with Angella Dykstra
I'm a mom of three, a professional accountant, and an amateur photographer and writer. I am not a marriage expert. But my husband and I take "Til death do us part" seriously, and here I'll be sharing how we keep our marriage strong while we both do that insane work-life juggle.
Check out my Work It, Mom! profile and my blog, Dutch Blitz.
Thanksgiving dinner is a very good, very awesome thing. The only thing to compare it to is Christmas dinner which is also a very good, very awesome thing. There are copious amounts of food, young cousins running around and adults sipping wine while talking about everything from sports to shopping.
But what do you do if that gaggle of extended family isn’t around to contribute to the happy chaos that is Thanksgiving dinner?
My parents and siblings (I have eight siblings; we all share the same Dad) are far-flung across the country and we rarely see each other face-to-face. The costs are prohibitive and it’s simply not feasible to meet up for Thanksgiving.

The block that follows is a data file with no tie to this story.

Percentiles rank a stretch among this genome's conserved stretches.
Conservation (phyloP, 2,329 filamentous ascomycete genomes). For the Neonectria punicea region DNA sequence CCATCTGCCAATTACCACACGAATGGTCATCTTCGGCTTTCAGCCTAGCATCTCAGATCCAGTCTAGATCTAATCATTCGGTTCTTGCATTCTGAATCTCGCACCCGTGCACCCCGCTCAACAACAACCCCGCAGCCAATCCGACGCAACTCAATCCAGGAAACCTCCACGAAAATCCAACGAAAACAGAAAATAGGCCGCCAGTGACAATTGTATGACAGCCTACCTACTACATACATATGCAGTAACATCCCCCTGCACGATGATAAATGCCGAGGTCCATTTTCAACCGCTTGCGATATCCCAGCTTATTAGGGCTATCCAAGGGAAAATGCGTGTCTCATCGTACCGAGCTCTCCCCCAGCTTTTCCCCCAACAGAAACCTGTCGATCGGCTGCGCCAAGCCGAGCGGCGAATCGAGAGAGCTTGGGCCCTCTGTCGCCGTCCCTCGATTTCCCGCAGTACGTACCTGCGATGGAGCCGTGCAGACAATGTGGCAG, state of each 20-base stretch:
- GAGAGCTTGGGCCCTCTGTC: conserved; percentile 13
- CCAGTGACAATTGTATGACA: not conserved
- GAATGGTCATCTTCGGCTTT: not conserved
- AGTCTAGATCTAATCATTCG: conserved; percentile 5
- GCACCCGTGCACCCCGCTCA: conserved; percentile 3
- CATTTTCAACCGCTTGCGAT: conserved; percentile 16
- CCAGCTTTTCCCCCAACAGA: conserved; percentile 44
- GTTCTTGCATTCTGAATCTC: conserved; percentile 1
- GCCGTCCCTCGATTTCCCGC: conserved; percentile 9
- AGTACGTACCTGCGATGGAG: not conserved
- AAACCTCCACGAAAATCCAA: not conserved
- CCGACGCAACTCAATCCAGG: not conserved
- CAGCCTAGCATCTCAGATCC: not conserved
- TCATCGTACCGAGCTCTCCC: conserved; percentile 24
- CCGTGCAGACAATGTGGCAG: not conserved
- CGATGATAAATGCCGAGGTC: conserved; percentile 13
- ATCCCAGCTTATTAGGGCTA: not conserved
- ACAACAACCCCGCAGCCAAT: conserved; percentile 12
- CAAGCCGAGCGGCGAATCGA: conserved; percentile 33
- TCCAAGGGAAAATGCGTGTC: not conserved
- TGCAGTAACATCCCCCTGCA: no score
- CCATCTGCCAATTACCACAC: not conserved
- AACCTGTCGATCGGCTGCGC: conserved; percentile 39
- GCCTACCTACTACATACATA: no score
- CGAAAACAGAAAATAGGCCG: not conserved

My husband’s parents aren’t close by and his sister and her husband live four hours away. Thanksgiving is a hard time for either of us to travel, work-wise, so we make an effort to get together over the Christmas break. My husband’s brother and his wife (My running partner, and one of my best friends) live in the same town we do, but so do her parents. We have to take turns with them on Christmas day, but Thanksgiving weekend usually works out. Usually. This year, they were traveling abroad, so they were not available for Thanksgiving dinner.
We did what we have done every Thanksgiving and Christmas for the past few years: We invited other families who couldn’t be with their extended families to join us.
The first year that it wasn’t “our turn” to have the inlaws over for dinner on Christmas Day, we made plans to have the big dinner on December 26th. Christmas Day without Christmas dinner was awful. I cannot remember what we had for dinner, but it tasted like sadness and disappointment. We vowed to never miss a big meal again, even if it was just the five of us.
We invite other families over to join us and it’s been some of the best dinners we’ve ever had. There are people in our lives who we love and respect, but it’s so hard to find time to be together. Sitting at a table and sharing food and stories is exactly what family is about, whether you are blood related or not.
How do you celebrate Thanksgiving?
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